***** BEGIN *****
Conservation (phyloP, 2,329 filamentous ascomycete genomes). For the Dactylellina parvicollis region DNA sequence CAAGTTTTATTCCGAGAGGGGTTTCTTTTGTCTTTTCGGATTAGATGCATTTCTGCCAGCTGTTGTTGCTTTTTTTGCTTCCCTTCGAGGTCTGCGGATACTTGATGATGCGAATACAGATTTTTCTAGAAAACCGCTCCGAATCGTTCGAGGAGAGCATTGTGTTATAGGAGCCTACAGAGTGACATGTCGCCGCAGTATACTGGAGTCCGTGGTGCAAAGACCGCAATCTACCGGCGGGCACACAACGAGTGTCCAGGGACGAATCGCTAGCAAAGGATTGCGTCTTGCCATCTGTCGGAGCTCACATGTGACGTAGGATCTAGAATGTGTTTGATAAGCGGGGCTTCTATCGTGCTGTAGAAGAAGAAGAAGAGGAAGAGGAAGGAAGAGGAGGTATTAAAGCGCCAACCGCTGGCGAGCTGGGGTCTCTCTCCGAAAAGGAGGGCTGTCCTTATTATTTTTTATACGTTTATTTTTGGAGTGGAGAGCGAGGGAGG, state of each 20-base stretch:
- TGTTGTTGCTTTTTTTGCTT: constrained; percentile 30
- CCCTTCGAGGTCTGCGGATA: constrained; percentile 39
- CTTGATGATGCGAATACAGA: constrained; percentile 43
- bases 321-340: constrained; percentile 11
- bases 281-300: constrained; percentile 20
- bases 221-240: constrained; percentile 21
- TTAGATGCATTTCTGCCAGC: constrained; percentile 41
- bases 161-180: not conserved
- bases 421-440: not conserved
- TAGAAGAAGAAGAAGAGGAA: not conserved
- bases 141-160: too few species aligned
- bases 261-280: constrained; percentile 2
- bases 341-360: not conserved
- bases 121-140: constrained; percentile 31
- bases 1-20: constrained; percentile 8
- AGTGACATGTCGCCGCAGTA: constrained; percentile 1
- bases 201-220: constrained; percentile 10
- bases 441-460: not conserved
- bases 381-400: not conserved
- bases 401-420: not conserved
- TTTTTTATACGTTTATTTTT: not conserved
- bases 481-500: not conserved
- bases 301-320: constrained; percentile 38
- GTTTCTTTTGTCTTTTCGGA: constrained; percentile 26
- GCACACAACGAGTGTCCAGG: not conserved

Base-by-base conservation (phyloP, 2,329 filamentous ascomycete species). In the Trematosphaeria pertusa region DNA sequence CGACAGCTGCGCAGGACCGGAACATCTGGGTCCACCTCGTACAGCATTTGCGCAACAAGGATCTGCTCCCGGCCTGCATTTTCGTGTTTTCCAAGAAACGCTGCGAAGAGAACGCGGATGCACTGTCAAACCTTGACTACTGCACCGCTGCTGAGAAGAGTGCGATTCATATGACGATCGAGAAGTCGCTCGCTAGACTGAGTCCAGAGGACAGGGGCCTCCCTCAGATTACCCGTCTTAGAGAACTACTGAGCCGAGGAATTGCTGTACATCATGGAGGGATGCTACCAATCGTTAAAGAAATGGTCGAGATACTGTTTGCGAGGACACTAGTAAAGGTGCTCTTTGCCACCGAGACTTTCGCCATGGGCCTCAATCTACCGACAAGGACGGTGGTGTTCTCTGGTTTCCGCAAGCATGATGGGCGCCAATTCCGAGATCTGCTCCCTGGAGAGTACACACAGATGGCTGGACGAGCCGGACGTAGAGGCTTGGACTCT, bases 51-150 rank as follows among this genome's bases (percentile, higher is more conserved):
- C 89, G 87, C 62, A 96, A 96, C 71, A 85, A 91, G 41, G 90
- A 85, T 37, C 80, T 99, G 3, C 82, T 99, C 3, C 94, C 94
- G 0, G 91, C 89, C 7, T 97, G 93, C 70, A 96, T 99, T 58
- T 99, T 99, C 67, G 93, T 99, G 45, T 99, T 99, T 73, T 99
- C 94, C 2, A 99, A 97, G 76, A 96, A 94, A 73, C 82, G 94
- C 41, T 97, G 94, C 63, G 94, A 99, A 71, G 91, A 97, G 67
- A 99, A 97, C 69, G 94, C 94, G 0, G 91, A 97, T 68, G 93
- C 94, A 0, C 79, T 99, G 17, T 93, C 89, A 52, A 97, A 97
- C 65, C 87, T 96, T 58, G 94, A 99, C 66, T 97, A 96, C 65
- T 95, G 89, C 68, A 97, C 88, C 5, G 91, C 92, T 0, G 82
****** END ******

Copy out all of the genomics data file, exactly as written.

Conservation (phyloP, 2,329 filamentous ascomycete genomes). For the Dactylellina parvicollis region DNA sequence CAAGTTTTATTCCGAGAGGGGTTTCTTTTGTCTTTTCGGATTAGATGCATTTCTGCCAGCTGTTGTTGCTTTTTTTGCTTCCCTTCGAGGTCTGCGGATACTTGATGATGCGAATACAGATTTTTCTAGAAAACCGCTCCGAATCGTTCGAGGAGAGCATTGTGTTATAGGAGCCTACAGAGTGACATGTCGCCGCAGTATACTGGAGTCCGTGGTGCAAAGACCGCAATCTACCGGCGGGCACACAACGAGTGTCCAGGGACGAATCGCTAGCAAAGGATTGCGTCTTGCCATCTGTCGGAGCTCACATGTGACGTAGGATCTAGAATGTGTTTGATAAGCGGGGCTTCTATCGTGCTGTAGAAGAAGAAGAAGAGGAAGAGGAAGGAAGAGGAGGTATTAAAGCGCCAACCGCTGGCGAGCTGGGGTCTCTCTCCGAAAAGGAGGGCTGTCCTTATTATTTTTTATACGTTTATTTTTGGAGTGGAGAGCGAGGGAGG, state of each 20-base stretch:
- TGTTGTTGCTTTTTTTGCTT: constrained; percentile 30
- CCCTTCGAGGTCTGCGGATA: constrained; percentile 39
- CTTGATGATGCGAATACAGA: constrained; percentile 43
- bases 321-340: constrained; percentile 11
- bases 281-300: constrained; percentile 20
- bases 221-240: constrained; percentile 21
- TTAGATGCATTTCTGCCAGC: constrained; percentile 41
- bases 161-180: not conserved
- bases 421-440: not conserved
- TAGAAGAAGAAGAAGAGGAA: not conserved
- bases 141-160: too few species aligned
- bases 261-280: constrained; percentile 2
- bases 341-360: not conserved
- bases 121-140: constrained; percentile 31
- bases 1-20: constrained; percentile 8
- AGTGACATGTCGCCGCAGTA: constrained; percentile 1
- bases 201-220: constrained; percentile 10
- bases 441-460: not conserved
- bases 381-400: not conserved
- bases 401-420: not conserved
- TTTTTTATACGTTTATTTTT: not conserved
- bases 481-500: not conserved
- bases 301-320: constrained; percentile 38
- GTTTCTTTTGTCTTTTCGGA: constrained; percentile 26
- GCACACAACGAGTGTCCAGG: not conserved

Base-by-base conservation (phyloP, 2,329 filamentous ascomycete species). In the Trematosphaeria pertusa region DNA sequence CGACAGCTGCGCAGGACCGGAACATCTGGGTCCACCTCGTACAGCATTTGCGCAACAAGGATCTGCTCCCGGCCTGCATTTTCGTGTTTTCCAAGAAACGCTGCGAAGAGAACGCGGATGCACTGTCAAACCTTGACTACTGCACCGCTGCTGAGAAGAGTGCGATTCATATGACGATCGAGAAGTCGCTCGCTAGACTGAGTCCAGAGGACAGGGGCCTCCCTCAGATTACCCGTCTTAGAGAACTACTGAGCCGAGGAATTGCTGTACATCATGGAGGGATGCTACCAATCGTTAAAGAAATGGTCGAGATACTGTTTGCGAGGACACTAGTAAAGGTGCTCTTTGCCACCGAGACTTTCGCCATGGGCCTCAATCTACCGACAAGGACGGTGGTGTTCTCTGGTTTCCGCAAGCATGATGGGCGCCAATTCCGAGATCTGCTCCCTGGAGAGTACACACAGATGGCTGGACGAGCCGGACGTAGAGGCTTGGACTCT, bases 51-150 rank as follows among this genome's bases (percentile, higher is more conserved):
- C 89, G 87, C 62, A 96, A 96, C 71, A 85, A 91, G 41, G 90
- A 85, T 37, C 80, T 99, G 3, C 82, T 99, C 3, C 94, C 94
- G 0, G 91, C 89, C 7, T 97, G 93, C 70, A 96, T 99, T 58
- T 99, T 99, C 67, G 93, T 99, G 45, T 99, T 99, T 73, T 99
- C 94, C 2, A 99, A 97, G 76, A 96, A 94, A 73, C 82, G 94
- C 41, T 97, G 94, C 63, G 94, A 99, A 71, G 91, A 97, G 67
- A 99, A 97, C 69, G 94, C 94, G 0, G 91, A 97, T 68, G 93
- C 94, A 0, C 79, T 99, G 17, T 93, C 89, A 52, A 97, A 97
- C 65, C 87, T 96, T 58, G 94, A 99, C 66, T 97, A 96, C 65
- T 95, G 89, C 68, A 97, C 88, C 5, G 91, C 92, T 0, G 82